• The movement of ions (including free ions and/or colloidal particles) through a fluid, such as in an environment comprising biological targets, creates a current.
  • A collaborative action between electrostatically or an amplitude modulated antenna induced electric double layer and acoustic waves introduced by an ultrasound source provides a treatment (e.g., destruction, reduction, damage, injuring, or other treatment) for biological targets within an environment. In one implementation, for example, an electric double layer can be regarded as behaving like a parallel plate capacitor with a compressible dielectric filling. Compressing the dielectric filling of a specific kind (e.g., size, dynamics, etc.) could be used as an identification of the colloidal particles/biologic target organisms (e.g., biologic target microorganisms). In this implementation, electrical noise detection can also be used to detect a presence of a certain size target, activity, kill rate and the like.
  • Use of an acoustic wave source to create a streaming vibration current representing an electrical signal that arises when an acoustic wave propagates through a porous body of the environment (e.g., a nail plate or other porous body) in which the pores are filled with a fluid that couples as a mediator between the porous body and an ultrasound electrode. The same effect could also be enhanced by an electrostatic approach as described above, a galvanic electrolysis and/or an AC modulation approach.
  • In yet another implementation, target particles 202 may be exposed to broadband light or to one or more components of broadband light, such as UVA and/or UVB to destroy or otherwise harm the target particles 202. Where the target particles 202 have been localized, for example, broadband light may be directed onto the localized target particles 202. Similarly, where motion of the target particles 202 is controlled, broadband light may be directed into a path through which the target particles 202 will move to destroy or otherwise harm the target particles 202. In addition, where target particles 202 are free floating in the environment 200 (e.g., spores broken off stems of fungus), the free floating particles 202 may be exposed to broadband light within the environment to destroy or otherwise harm the target particles 202. Where a fungus spore has broken off of stems of the fungus, for example, exposure of the spores to broadband light may prevent the spore from starting another stem root at the other location as well where the light could affect any superficial fungus, such as a surface of a nail plate or a mission nail plate location.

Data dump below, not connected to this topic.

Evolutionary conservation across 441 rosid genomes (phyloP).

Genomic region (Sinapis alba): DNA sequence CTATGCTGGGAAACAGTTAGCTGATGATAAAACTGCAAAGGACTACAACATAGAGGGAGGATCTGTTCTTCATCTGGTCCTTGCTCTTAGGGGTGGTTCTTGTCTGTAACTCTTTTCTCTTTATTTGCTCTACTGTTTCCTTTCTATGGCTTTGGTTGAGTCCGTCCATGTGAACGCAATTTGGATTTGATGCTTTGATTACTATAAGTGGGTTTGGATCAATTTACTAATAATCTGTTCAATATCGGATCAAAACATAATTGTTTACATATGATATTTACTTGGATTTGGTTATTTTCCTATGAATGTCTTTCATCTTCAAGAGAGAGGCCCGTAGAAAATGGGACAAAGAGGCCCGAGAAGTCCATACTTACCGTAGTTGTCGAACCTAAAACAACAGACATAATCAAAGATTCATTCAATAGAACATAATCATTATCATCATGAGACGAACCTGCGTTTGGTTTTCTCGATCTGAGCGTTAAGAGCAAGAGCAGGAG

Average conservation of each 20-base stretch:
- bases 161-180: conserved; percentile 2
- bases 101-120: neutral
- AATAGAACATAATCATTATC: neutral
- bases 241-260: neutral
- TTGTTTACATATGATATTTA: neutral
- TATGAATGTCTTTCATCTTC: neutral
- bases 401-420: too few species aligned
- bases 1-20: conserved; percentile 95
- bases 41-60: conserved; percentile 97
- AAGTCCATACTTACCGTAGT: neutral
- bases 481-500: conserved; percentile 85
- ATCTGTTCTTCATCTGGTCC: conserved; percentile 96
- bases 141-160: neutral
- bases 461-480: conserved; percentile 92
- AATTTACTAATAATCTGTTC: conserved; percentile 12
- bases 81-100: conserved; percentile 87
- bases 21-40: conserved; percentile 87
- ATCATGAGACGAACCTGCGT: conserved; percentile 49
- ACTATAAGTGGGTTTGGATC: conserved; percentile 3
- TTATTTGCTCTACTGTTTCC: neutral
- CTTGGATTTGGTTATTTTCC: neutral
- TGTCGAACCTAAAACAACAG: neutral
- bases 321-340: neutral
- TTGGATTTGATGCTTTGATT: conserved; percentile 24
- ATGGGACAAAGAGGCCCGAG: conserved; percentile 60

• FIG. 3 shows an example implementation in which an electrical double layer is formed within an environment 300 via an application of an electromagnetic signal to a pair of electrodes 308 and 310 coupled to the environment. In this implementation, the electrical double layer is created proximal to a transitional surface in or adjacent to the environment 300. A transitional tissue within the environment 300, for example, is electrically charged and ions within the environment surround one or more target particles within the environment to electrically charge the particles to an isoelectric point. At an isoelectric point, a colloidal system is least stable from a zeta potential standpoint. The isoelectric point is related to a specific pH value for which the zeta potential is equal to 0 mV.
  • Clustering groups of combined particles (e.g., target particles and surrounding ions) to larger groups of particles creates gradients of materials with a more substantial electrical capacitive difference relative to a surrounding tissue (i.e., colloidal islands). The colloidal islands can then be exposed to higher frequencies (e.g., between 1 MHz to 2.4 GHz or similar frequencies) where Maxwell-Wagner conditions are dominant by selectively heating the colloidal islands alone. In addition, the colloidal islands can have pH values modified locally for a short time period to a pH value(s) that provide unfavorable living conditions for a particular living target particle. At the same time, the colloidal islands can be exposed to electrical force based vibration where the particle walls are compromised to destroy or damage the target particles within the colloidal islands.